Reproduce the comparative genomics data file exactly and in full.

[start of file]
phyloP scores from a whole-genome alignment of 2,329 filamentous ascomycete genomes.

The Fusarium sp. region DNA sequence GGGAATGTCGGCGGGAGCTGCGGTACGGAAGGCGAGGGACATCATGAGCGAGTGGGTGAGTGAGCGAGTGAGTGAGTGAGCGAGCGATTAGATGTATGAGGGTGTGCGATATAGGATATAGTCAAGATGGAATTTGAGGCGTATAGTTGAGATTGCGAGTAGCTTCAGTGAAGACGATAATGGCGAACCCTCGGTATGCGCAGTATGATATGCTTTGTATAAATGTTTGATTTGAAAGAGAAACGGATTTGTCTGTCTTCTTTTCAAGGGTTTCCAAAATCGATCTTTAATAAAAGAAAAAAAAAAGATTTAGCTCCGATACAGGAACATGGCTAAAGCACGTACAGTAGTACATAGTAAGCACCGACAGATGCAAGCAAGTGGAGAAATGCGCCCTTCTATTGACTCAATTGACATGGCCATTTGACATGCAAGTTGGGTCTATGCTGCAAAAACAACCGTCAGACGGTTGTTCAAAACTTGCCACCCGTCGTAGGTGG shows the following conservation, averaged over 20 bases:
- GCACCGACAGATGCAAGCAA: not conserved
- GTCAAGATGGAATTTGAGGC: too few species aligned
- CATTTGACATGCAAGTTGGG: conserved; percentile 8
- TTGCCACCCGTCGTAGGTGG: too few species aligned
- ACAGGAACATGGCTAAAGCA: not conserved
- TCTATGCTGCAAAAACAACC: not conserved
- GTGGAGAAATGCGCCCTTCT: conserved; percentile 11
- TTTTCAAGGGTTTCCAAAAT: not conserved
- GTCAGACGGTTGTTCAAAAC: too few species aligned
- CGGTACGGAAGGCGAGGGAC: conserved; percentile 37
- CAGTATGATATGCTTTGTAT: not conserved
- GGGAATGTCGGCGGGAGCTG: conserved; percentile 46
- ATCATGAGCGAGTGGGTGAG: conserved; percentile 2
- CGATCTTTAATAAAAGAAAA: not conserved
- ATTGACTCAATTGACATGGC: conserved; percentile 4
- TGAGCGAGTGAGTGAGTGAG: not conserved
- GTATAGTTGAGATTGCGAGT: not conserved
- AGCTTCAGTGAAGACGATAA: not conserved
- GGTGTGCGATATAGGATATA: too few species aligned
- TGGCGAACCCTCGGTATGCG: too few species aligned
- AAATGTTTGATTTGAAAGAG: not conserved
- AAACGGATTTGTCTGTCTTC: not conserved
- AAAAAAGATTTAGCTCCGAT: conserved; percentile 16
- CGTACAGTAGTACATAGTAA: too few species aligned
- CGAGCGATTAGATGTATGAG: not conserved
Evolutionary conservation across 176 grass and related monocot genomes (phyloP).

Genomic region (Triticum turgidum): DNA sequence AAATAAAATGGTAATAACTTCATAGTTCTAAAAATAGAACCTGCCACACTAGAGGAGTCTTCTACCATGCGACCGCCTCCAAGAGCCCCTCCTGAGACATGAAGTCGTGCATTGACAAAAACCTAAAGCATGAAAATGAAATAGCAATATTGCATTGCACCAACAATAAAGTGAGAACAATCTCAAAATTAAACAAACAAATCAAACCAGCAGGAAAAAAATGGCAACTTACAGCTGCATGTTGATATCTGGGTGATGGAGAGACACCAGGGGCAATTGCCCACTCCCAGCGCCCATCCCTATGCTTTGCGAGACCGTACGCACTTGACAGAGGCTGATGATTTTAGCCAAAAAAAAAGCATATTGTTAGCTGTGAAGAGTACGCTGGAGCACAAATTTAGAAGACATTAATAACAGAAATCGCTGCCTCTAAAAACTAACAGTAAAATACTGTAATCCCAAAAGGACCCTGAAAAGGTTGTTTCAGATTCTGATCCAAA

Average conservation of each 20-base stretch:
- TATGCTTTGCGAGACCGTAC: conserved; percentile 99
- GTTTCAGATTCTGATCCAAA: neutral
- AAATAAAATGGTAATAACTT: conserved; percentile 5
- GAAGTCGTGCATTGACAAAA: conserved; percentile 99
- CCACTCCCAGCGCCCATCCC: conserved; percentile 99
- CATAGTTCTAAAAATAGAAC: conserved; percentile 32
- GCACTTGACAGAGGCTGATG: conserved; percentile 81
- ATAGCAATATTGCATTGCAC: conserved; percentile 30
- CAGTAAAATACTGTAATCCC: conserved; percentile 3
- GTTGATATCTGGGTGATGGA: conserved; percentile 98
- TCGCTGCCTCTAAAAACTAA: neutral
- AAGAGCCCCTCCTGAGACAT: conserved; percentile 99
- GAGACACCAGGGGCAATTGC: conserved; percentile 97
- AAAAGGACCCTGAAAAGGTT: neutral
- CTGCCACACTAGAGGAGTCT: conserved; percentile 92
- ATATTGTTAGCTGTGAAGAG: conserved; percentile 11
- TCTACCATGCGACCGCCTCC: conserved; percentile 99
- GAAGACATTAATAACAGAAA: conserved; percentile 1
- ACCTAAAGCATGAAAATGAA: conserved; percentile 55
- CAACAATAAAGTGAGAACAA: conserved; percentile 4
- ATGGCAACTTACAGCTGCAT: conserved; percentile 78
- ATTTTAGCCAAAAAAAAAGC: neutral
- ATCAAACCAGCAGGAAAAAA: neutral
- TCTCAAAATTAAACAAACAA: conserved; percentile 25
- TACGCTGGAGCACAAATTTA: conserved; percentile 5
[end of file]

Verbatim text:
phyloP scores from a whole-genome alignment of 2,329 filamentous ascomycete genomes.

The Fusarium sp. region DNA sequence GGGAATGTCGGCGGGAGCTGCGGTACGGAAGGCGAGGGACATCATGAGCGAGTGGGTGAGTGAGCGAGTGAGTGAGTGAGCGAGCGATTAGATGTATGAGGGTGTGCGATATAGGATATAGTCAAGATGGAATTTGAGGCGTATAGTTGAGATTGCGAGTAGCTTCAGTGAAGACGATAATGGCGAACCCTCGGTATGCGCAGTATGATATGCTTTGTATAAATGTTTGATTTGAAAGAGAAACGGATTTGTCTGTCTTCTTTTCAAGGGTTTCCAAAATCGATCTTTAATAAAAGAAAAAAAAAAGATTTAGCTCCGATACAGGAACATGGCTAAAGCACGTACAGTAGTACATAGTAAGCACCGACAGATGCAAGCAAGTGGAGAAATGCGCCCTTCTATTGACTCAATTGACATGGCCATTTGACATGCAAGTTGGGTCTATGCTGCAAAAACAACCGTCAGACGGTTGTTCAAAACTTGCCACCCGTCGTAGGTGG shows the following conservation, averaged over 20 bases:
- GCACCGACAGATGCAAGCAA: not conserved
- GTCAAGATGGAATTTGAGGC: too few species aligned
- CATTTGACATGCAAGTTGGG: conserved; percentile 8
- TTGCCACCCGTCGTAGGTGG: too few species aligned
- ACAGGAACATGGCTAAAGCA: not conserved
- TCTATGCTGCAAAAACAACC: not conserved
- GTGGAGAAATGCGCCCTTCT: conserved; percentile 11
- TTTTCAAGGGTTTCCAAAAT: not conserved
- GTCAGACGGTTGTTCAAAAC: too few species aligned
- CGGTACGGAAGGCGAGGGAC: conserved; percentile 37
- CAGTATGATATGCTTTGTAT: not conserved
- GGGAATGTCGGCGGGAGCTG: conserved; percentile 46
- ATCATGAGCGAGTGGGTGAG: conserved; percentile 2
- CGATCTTTAATAAAAGAAAA: not conserved
- ATTGACTCAATTGACATGGC: conserved; percentile 4
- TGAGCGAGTGAGTGAGTGAG: not conserved
- GTATAGTTGAGATTGCGAGT: not conserved
- AGCTTCAGTGAAGACGATAA: not conserved
- GGTGTGCGATATAGGATATA: too few species aligned
- TGGCGAACCCTCGGTATGCG: too few species aligned
- AAATGTTTGATTTGAAAGAG: not conserved
- AAACGGATTTGTCTGTCTTC: not conserved
- AAAAAAGATTTAGCTCCGAT: conserved; percentile 16
- CGTACAGTAGTACATAGTAA: too few species aligned
- CGAGCGATTAGATGTATGAG: not conserved
Evolutionary conservation across 176 grass and related monocot genomes (phyloP).

Genomic region (Triticum turgidum): DNA sequence AAATAAAATGGTAATAACTTCATAGTTCTAAAAATAGAACCTGCCACACTAGAGGAGTCTTCTACCATGCGACCGCCTCCAAGAGCCCCTCCTGAGACATGAAGTCGTGCATTGACAAAAACCTAAAGCATGAAAATGAAATAGCAATATTGCATTGCACCAACAATAAAGTGAGAACAATCTCAAAATTAAACAAACAAATCAAACCAGCAGGAAAAAAATGGCAACTTACAGCTGCATGTTGATATCTGGGTGATGGAGAGACACCAGGGGCAATTGCCCACTCCCAGCGCCCATCCCTATGCTTTGCGAGACCGTACGCACTTGACAGAGGCTGATGATTTTAGCCAAAAAAAAAGCATATTGTTAGCTGTGAAGAGTACGCTGGAGCACAAATTTAGAAGACATTAATAACAGAAATCGCTGCCTCTAAAAACTAACAGTAAAATACTGTAATCCCAAAAGGACCCTGAAAAGGTTGTTTCAGATTCTGATCCAAA

Average conservation of each 20-base stretch:
- TATGCTTTGCGAGACCGTAC: conserved; percentile 99
- GTTTCAGATTCTGATCCAAA: neutral
- AAATAAAATGGTAATAACTT: conserved; percentile 5
- GAAGTCGTGCATTGACAAAA: conserved; percentile 99
- CCACTCCCAGCGCCCATCCC: conserved; percentile 99
- CATAGTTCTAAAAATAGAAC: conserved; percentile 32
- GCACTTGACAGAGGCTGATG: conserved; percentile 81
- ATAGCAATATTGCATTGCAC: conserved; percentile 30
- CAGTAAAATACTGTAATCCC: conserved; percentile 3
- GTTGATATCTGGGTGATGGA: conserved; percentile 98
- TCGCTGCCTCTAAAAACTAA: neutral
- AAGAGCCCCTCCTGAGACAT: conserved; percentile 99
- GAGACACCAGGGGCAATTGC: conserved; percentile 97
- AAAAGGACCCTGAAAAGGTT: neutral
- CTGCCACACTAGAGGAGTCT: conserved; percentile 92
- ATATTGTTAGCTGTGAAGAG: conserved; percentile 11
- TCTACCATGCGACCGCCTCC: conserved; percentile 99
- GAAGACATTAATAACAGAAA: conserved; percentile 1
- ACCTAAAGCATGAAAATGAA: conserved; percentile 55
- CAACAATAAAGTGAGAACAA: conserved; percentile 4
- ATGGCAACTTACAGCTGCAT: conserved; percentile 78
- ATTTTAGCCAAAAAAAAAGC: neutral
- ATCAAACCAGCAGGAAAAAA: neutral
- TCTCAAAATTAAACAAACAA: conserved; percentile 25
- TACGCTGGAGCACAAATTTA: conserved; percentile 5